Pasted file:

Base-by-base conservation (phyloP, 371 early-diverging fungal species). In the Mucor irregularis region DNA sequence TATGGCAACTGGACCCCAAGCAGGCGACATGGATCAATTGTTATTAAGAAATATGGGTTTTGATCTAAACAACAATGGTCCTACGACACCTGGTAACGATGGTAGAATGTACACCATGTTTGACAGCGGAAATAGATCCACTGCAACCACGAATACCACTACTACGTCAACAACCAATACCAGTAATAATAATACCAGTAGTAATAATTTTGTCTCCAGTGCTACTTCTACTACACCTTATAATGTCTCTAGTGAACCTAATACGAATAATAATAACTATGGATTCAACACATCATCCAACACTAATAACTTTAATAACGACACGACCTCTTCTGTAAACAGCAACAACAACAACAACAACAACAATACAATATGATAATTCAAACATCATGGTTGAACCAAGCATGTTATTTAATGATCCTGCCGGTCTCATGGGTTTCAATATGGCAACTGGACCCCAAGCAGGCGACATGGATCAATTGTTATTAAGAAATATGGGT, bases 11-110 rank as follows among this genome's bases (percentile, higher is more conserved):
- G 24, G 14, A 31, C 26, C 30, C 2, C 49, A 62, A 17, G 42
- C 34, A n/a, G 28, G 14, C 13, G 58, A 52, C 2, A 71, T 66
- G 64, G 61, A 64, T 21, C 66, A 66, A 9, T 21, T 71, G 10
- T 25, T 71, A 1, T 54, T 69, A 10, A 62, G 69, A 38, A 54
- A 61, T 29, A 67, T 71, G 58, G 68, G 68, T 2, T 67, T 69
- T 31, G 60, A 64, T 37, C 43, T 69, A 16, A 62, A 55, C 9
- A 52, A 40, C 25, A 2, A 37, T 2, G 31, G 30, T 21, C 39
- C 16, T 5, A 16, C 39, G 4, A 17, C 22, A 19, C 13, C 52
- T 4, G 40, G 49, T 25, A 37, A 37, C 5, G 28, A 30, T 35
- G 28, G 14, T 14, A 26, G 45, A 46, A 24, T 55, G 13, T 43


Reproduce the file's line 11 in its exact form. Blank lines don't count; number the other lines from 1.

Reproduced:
- G 28, G 14, T 14, A 26, G 45, A 46, A 24, T 55, G 13, T 43